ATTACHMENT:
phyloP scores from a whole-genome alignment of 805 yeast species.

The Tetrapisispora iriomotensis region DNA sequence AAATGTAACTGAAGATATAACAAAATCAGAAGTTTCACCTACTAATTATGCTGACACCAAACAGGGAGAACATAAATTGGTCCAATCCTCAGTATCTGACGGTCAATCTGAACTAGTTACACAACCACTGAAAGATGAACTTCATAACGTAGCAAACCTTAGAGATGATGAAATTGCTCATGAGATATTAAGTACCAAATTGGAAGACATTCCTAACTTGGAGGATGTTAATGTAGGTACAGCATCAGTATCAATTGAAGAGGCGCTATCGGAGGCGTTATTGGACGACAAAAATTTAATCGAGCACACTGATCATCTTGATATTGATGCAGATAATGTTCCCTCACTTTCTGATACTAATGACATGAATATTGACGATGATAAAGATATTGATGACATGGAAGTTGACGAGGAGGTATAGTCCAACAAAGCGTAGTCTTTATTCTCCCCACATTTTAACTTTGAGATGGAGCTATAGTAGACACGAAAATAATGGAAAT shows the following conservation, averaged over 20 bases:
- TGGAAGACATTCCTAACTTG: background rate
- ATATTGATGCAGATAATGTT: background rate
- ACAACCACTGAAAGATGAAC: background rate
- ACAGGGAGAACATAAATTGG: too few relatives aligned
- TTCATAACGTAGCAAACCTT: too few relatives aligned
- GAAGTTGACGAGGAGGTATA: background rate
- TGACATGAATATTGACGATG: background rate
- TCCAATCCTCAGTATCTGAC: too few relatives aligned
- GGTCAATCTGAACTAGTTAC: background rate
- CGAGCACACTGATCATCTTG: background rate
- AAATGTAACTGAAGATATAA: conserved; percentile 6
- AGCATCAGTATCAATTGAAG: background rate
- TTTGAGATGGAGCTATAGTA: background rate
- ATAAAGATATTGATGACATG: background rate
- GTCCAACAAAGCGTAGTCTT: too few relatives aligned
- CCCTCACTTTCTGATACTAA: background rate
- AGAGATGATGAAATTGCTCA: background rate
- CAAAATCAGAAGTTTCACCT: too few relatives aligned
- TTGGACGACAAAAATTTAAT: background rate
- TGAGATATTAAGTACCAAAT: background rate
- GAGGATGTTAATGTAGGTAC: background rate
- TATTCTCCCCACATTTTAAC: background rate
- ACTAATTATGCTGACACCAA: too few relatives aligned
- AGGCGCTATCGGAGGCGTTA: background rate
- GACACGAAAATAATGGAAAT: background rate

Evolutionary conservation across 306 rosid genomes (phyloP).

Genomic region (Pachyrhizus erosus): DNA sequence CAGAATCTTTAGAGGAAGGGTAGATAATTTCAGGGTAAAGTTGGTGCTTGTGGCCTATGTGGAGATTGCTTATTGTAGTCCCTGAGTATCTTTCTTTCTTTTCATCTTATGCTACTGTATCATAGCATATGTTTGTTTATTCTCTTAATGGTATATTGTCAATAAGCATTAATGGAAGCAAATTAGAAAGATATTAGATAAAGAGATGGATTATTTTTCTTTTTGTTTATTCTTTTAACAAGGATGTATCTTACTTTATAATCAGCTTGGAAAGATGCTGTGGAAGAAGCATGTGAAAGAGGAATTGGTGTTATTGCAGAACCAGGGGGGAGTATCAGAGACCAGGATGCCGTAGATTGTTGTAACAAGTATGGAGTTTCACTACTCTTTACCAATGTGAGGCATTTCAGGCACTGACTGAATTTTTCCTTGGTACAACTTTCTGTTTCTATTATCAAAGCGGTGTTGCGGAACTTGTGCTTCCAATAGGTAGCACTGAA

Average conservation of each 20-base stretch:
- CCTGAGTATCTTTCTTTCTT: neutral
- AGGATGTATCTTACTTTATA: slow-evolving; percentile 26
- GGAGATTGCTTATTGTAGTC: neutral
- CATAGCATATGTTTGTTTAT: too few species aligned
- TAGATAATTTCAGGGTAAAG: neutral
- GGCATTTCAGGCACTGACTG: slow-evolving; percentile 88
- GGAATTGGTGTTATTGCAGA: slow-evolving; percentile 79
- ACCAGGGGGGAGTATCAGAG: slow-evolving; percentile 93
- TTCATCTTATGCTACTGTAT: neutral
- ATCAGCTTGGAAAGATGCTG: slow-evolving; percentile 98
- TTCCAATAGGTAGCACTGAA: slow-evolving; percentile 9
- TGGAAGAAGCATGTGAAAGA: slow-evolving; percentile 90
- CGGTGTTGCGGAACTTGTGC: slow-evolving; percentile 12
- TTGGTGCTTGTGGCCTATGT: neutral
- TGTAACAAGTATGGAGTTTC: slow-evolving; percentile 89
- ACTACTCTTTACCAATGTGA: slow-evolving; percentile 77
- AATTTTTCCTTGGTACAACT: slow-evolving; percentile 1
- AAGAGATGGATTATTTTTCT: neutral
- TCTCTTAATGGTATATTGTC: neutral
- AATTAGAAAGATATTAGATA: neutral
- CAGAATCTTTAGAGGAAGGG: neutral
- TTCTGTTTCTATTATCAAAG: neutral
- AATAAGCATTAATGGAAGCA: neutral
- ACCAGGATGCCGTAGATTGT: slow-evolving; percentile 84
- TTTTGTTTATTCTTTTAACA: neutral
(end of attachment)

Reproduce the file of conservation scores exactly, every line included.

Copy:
phyloP scores from a whole-genome alignment of 805 yeast species.

The Tetrapisispora iriomotensis region DNA sequence AAATGTAACTGAAGATATAACAAAATCAGAAGTTTCACCTACTAATTATGCTGACACCAAACAGGGAGAACATAAATTGGTCCAATCCTCAGTATCTGACGGTCAATCTGAACTAGTTACACAACCACTGAAAGATGAACTTCATAACGTAGCAAACCTTAGAGATGATGAAATTGCTCATGAGATATTAAGTACCAAATTGGAAGACATTCCTAACTTGGAGGATGTTAATGTAGGTACAGCATCAGTATCAATTGAAGAGGCGCTATCGGAGGCGTTATTGGACGACAAAAATTTAATCGAGCACACTGATCATCTTGATATTGATGCAGATAATGTTCCCTCACTTTCTGATACTAATGACATGAATATTGACGATGATAAAGATATTGATGACATGGAAGTTGACGAGGAGGTATAGTCCAACAAAGCGTAGTCTTTATTCTCCCCACATTTTAACTTTGAGATGGAGCTATAGTAGACACGAAAATAATGGAAAT shows the following conservation, averaged over 20 bases:
- TGGAAGACATTCCTAACTTG: background rate
- ATATTGATGCAGATAATGTT: background rate
- ACAACCACTGAAAGATGAAC: background rate
- ACAGGGAGAACATAAATTGG: too few relatives aligned
- TTCATAACGTAGCAAACCTT: too few relatives aligned
- GAAGTTGACGAGGAGGTATA: background rate
- TGACATGAATATTGACGATG: background rate
- TCCAATCCTCAGTATCTGAC: too few relatives aligned
- GGTCAATCTGAACTAGTTAC: background rate
- CGAGCACACTGATCATCTTG: background rate
- AAATGTAACTGAAGATATAA: conserved; percentile 6
- AGCATCAGTATCAATTGAAG: background rate
- TTTGAGATGGAGCTATAGTA: background rate
- ATAAAGATATTGATGACATG: background rate
- GTCCAACAAAGCGTAGTCTT: too few relatives aligned
- CCCTCACTTTCTGATACTAA: background rate
- AGAGATGATGAAATTGCTCA: background rate
- CAAAATCAGAAGTTTCACCT: too few relatives aligned
- TTGGACGACAAAAATTTAAT: background rate
- TGAGATATTAAGTACCAAAT: background rate
- GAGGATGTTAATGTAGGTAC: background rate
- TATTCTCCCCACATTTTAAC: background rate
- ACTAATTATGCTGACACCAA: too few relatives aligned
- AGGCGCTATCGGAGGCGTTA: background rate
- GACACGAAAATAATGGAAAT: background rate

Evolutionary conservation across 306 rosid genomes (phyloP).

Genomic region (Pachyrhizus erosus): DNA sequence CAGAATCTTTAGAGGAAGGGTAGATAATTTCAGGGTAAAGTTGGTGCTTGTGGCCTATGTGGAGATTGCTTATTGTAGTCCCTGAGTATCTTTCTTTCTTTTCATCTTATGCTACTGTATCATAGCATATGTTTGTTTATTCTCTTAATGGTATATTGTCAATAAGCATTAATGGAAGCAAATTAGAAAGATATTAGATAAAGAGATGGATTATTTTTCTTTTTGTTTATTCTTTTAACAAGGATGTATCTTACTTTATAATCAGCTTGGAAAGATGCTGTGGAAGAAGCATGTGAAAGAGGAATTGGTGTTATTGCAGAACCAGGGGGGAGTATCAGAGACCAGGATGCCGTAGATTGTTGTAACAAGTATGGAGTTTCACTACTCTTTACCAATGTGAGGCATTTCAGGCACTGACTGAATTTTTCCTTGGTACAACTTTCTGTTTCTATTATCAAAGCGGTGTTGCGGAACTTGTGCTTCCAATAGGTAGCACTGAA

Average conservation of each 20-base stretch:
- CCTGAGTATCTTTCTTTCTT: neutral
- AGGATGTATCTTACTTTATA: slow-evolving; percentile 26
- GGAGATTGCTTATTGTAGTC: neutral
- CATAGCATATGTTTGTTTAT: too few species aligned
- TAGATAATTTCAGGGTAAAG: neutral
- GGCATTTCAGGCACTGACTG: slow-evolving; percentile 88
- GGAATTGGTGTTATTGCAGA: slow-evolving; percentile 79
- ACCAGGGGGGAGTATCAGAG: slow-evolving; percentile 93
- TTCATCTTATGCTACTGTAT: neutral
- ATCAGCTTGGAAAGATGCTG: slow-evolving; percentile 98
- TTCCAATAGGTAGCACTGAA: slow-evolving; percentile 9
- TGGAAGAAGCATGTGAAAGA: slow-evolving; percentile 90
- CGGTGTTGCGGAACTTGTGC: slow-evolving; percentile 12
- TTGGTGCTTGTGGCCTATGT: neutral
- TGTAACAAGTATGGAGTTTC: slow-evolving; percentile 89
- ACTACTCTTTACCAATGTGA: slow-evolving; percentile 77
- AATTTTTCCTTGGTACAACT: slow-evolving; percentile 1
- AAGAGATGGATTATTTTTCT: neutral
- TCTCTTAATGGTATATTGTC: neutral
- AATTAGAAAGATATTAGATA: neutral
- CAGAATCTTTAGAGGAAGGG: neutral
- TTCTGTTTCTATTATCAAAG: neutral
- AATAAGCATTAATGGAAGCA: neutral
- ACCAGGATGCCGTAGATTGT: slow-evolving; percentile 84
- TTTTGTTTATTCTTTTAACA: neutral